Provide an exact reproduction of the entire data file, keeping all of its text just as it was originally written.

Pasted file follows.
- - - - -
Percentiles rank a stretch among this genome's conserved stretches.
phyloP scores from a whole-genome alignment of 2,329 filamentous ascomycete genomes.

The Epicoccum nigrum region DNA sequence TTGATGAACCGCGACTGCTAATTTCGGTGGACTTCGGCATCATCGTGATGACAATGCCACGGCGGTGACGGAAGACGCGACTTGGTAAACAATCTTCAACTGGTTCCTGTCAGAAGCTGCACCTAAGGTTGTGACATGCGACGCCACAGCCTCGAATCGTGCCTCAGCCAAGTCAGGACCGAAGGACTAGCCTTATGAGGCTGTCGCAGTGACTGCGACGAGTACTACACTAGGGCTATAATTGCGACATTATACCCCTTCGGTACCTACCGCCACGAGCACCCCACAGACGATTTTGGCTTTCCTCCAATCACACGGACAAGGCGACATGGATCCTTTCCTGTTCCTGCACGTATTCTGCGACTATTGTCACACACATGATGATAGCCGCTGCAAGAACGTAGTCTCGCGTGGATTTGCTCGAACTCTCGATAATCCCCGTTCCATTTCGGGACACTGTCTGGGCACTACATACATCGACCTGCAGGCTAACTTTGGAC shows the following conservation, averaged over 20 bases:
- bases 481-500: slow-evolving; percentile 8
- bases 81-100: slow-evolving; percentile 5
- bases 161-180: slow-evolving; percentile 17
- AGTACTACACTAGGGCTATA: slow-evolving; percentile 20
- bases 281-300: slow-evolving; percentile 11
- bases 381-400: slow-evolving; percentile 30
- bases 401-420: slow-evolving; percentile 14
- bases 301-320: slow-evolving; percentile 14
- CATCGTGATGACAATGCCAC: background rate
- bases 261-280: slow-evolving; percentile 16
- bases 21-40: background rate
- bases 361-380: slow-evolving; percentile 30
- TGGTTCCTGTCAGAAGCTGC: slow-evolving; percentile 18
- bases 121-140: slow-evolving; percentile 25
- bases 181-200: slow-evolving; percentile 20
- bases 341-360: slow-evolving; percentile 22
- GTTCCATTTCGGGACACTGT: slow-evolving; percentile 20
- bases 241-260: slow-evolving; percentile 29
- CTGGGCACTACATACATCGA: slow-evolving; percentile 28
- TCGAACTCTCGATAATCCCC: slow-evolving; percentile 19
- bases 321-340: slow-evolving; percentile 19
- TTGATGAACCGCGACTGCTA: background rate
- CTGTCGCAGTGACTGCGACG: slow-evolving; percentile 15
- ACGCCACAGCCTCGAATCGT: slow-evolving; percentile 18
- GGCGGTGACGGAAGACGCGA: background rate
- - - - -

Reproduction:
Percentiles rank a stretch among this genome's conserved stretches.
phyloP scores from a whole-genome alignment of 2,329 filamentous ascomycete genomes.

The Epicoccum nigrum region DNA sequence TTGATGAACCGCGACTGCTAATTTCGGTGGACTTCGGCATCATCGTGATGACAATGCCACGGCGGTGACGGAAGACGCGACTTGGTAAACAATCTTCAACTGGTTCCTGTCAGAAGCTGCACCTAAGGTTGTGACATGCGACGCCACAGCCTCGAATCGTGCCTCAGCCAAGTCAGGACCGAAGGACTAGCCTTATGAGGCTGTCGCAGTGACTGCGACGAGTACTACACTAGGGCTATAATTGCGACATTATACCCCTTCGGTACCTACCGCCACGAGCACCCCACAGACGATTTTGGCTTTCCTCCAATCACACGGACAAGGCGACATGGATCCTTTCCTGTTCCTGCACGTATTCTGCGACTATTGTCACACACATGATGATAGCCGCTGCAAGAACGTAGTCTCGCGTGGATTTGCTCGAACTCTCGATAATCCCCGTTCCATTTCGGGACACTGTCTGGGCACTACATACATCGACCTGCAGGCTAACTTTGGAC shows the following conservation, averaged over 20 bases:
- bases 481-500: slow-evolving; percentile 8
- bases 81-100: slow-evolving; percentile 5
- bases 161-180: slow-evolving; percentile 17
- AGTACTACACTAGGGCTATA: slow-evolving; percentile 20
- bases 281-300: slow-evolving; percentile 11
- bases 381-400: slow-evolving; percentile 30
- bases 401-420: slow-evolving; percentile 14
- bases 301-320: slow-evolving; percentile 14
- CATCGTGATGACAATGCCAC: background rate
- bases 261-280: slow-evolving; percentile 16
- bases 21-40: background rate
- bases 361-380: slow-evolving; percentile 30
- TGGTTCCTGTCAGAAGCTGC: slow-evolving; percentile 18
- bases 121-140: slow-evolving; percentile 25
- bases 181-200: slow-evolving; percentile 20
- bases 341-360: slow-evolving; percentile 22
- GTTCCATTTCGGGACACTGT: slow-evolving; percentile 20
- bases 241-260: slow-evolving; percentile 29
- CTGGGCACTACATACATCGA: slow-evolving; percentile 28
- TCGAACTCTCGATAATCCCC: slow-evolving; percentile 19
- bases 321-340: slow-evolving; percentile 19
- TTGATGAACCGCGACTGCTA: background rate
- CTGTCGCAGTGACTGCGACG: slow-evolving; percentile 15
- ACGCCACAGCCTCGAATCGT: slow-evolving; percentile 18
- GGCGGTGACGGAAGACGCGA: background rate